The Graduate route response is here

And it’s mostly as expected if you’ve been keeping up with the papers this week

Michael Salmon is News Editor at Wonkhe

Following pressure from the Cabinet – or just in the knowledge that an election was imminent and there was no time for any detailed policy development – the Prime Minister was widely reported to have backed down from serious reform to the Graduate route.

A lack of actionable evidence from the Migration Advisory Committee (MAC) may have played a part, though probably less than you’d think.

It’s been an open secret that action on the MAC’s recommendation for a mandatory agent framework would be adopted, and we now have confirmation – if no details – that the government will propose this:

Following Migration Advisory Committee’s recommendations, rogue agents recruiting international students will have their business model smashed.

The proposals would regulate the recruitment of international students, cracking down on rogue recruitment agents who encourage people to apply to British universities by mandating universities to sign up to a stringent framework for agents.

We also have confirmation, rather than just leaks, that the government is proposing sponsorship conditions be more rigorously enforced:

Tougher compliance standards for institutions recruiting students from overseas will be introduced. Those who accept international students who then fail to pass our visa checks, enrol or complete their courses, will risk losing their sponsor licence.

There’s lots of evidence that UKVI has not been rigorously enforcing the 85 per cent completion minimum off the back of issued CAS – at least until recently – and while corks may pop in public this afternoon, it’s almost certainly the potential need to bear down on completion rates that will cause the most concern internally inside universities from here on in.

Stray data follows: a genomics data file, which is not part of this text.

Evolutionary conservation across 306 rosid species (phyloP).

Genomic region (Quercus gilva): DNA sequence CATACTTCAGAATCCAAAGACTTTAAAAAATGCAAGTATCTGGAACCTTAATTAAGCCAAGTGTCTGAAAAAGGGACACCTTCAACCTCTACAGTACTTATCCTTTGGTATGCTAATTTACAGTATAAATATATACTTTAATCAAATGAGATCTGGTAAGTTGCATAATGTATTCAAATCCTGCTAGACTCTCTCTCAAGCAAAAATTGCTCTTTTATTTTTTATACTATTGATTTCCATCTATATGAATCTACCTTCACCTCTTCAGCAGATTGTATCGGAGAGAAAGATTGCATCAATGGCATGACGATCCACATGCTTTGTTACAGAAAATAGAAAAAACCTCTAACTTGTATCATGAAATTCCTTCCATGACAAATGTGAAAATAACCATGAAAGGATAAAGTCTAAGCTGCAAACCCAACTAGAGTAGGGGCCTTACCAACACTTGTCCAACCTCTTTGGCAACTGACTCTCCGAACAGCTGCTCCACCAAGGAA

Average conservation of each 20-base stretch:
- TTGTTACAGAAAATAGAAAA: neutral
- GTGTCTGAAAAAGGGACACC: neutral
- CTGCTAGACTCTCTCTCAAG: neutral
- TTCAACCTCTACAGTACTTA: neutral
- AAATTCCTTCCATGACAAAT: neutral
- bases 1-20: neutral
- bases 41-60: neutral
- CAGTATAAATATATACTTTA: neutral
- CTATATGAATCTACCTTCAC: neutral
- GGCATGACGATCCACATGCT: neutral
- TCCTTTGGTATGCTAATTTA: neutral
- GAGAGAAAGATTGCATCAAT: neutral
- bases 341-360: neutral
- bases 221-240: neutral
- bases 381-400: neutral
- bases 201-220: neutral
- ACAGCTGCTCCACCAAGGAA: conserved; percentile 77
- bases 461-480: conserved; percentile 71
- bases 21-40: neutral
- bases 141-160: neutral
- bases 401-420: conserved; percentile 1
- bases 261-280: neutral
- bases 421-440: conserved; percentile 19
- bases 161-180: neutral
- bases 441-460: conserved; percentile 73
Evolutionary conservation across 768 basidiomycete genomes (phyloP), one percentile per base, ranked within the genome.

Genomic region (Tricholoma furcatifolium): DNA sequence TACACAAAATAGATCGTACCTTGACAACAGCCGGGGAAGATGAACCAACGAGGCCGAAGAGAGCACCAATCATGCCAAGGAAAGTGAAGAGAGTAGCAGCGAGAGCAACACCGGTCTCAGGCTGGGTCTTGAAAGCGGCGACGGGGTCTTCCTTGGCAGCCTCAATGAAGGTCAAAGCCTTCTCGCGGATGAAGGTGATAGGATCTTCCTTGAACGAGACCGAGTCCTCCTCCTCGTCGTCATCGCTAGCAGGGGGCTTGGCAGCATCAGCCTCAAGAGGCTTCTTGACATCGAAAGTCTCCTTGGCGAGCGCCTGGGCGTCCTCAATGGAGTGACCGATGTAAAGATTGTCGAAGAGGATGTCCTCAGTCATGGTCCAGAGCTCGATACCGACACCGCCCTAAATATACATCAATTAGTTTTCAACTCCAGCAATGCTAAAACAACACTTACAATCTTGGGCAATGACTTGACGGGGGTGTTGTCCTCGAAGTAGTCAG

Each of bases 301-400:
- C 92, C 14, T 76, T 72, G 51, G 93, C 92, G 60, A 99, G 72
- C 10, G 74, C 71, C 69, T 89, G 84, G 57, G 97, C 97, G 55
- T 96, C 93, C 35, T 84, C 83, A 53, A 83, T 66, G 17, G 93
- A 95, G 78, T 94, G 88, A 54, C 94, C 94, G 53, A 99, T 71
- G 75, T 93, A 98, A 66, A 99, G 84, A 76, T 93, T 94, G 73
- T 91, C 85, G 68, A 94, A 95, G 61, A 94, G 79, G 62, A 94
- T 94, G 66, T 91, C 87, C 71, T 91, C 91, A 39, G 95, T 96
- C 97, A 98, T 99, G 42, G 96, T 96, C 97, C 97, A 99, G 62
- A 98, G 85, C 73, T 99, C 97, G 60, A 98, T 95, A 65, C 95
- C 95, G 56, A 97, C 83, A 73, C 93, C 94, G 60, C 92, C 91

On the question of sturdier English language requirements, first reported in the Sun (and very much not part of the MAC review’s findings), this is somewhat downgraded to the existence of an ongoing review:

The government is already reviewing English language assessments with the objective of standardising independent assessments, ensuring all international students are equipped with the skills to understand their course materials – or they shouldn’t expect a spot at a UK university.

More importantly, the proposal today is that financial maintenance requirements be raised, “so international students will have to prove their financial self-sufficiency.” These maintenance requirements have not been increased in a long time, essentially meaning that international students are misled about how expensive it is to live in the UK. No news yet on what level that will rise to – perhaps HEPI’s work on a minimum income for students would be a useful start.

Finally, there are to be “restrictions on remote delivery” in order to ensure all overseas students are “predominantly undertaking face-to-face courses.” This sounds very much what we have previously reported about new UKVI regulations on contact hours – the sting there to think about is the detail on what counts as “remote” (proposed as, broadly something you don’t have to come in for), and “face to face” (something you very much do need to come in for). Attendance monitoring and/or recorded lectures come into sharp view for providers concerned about UKVI scrutiny.

The government says that it remains concerned that the route is “not attracting the highest earners who contribute to our economy,” and it will be kept under review – a job for the next government, at this point, though you wouldn’t bet the house against a manifesto pledge.

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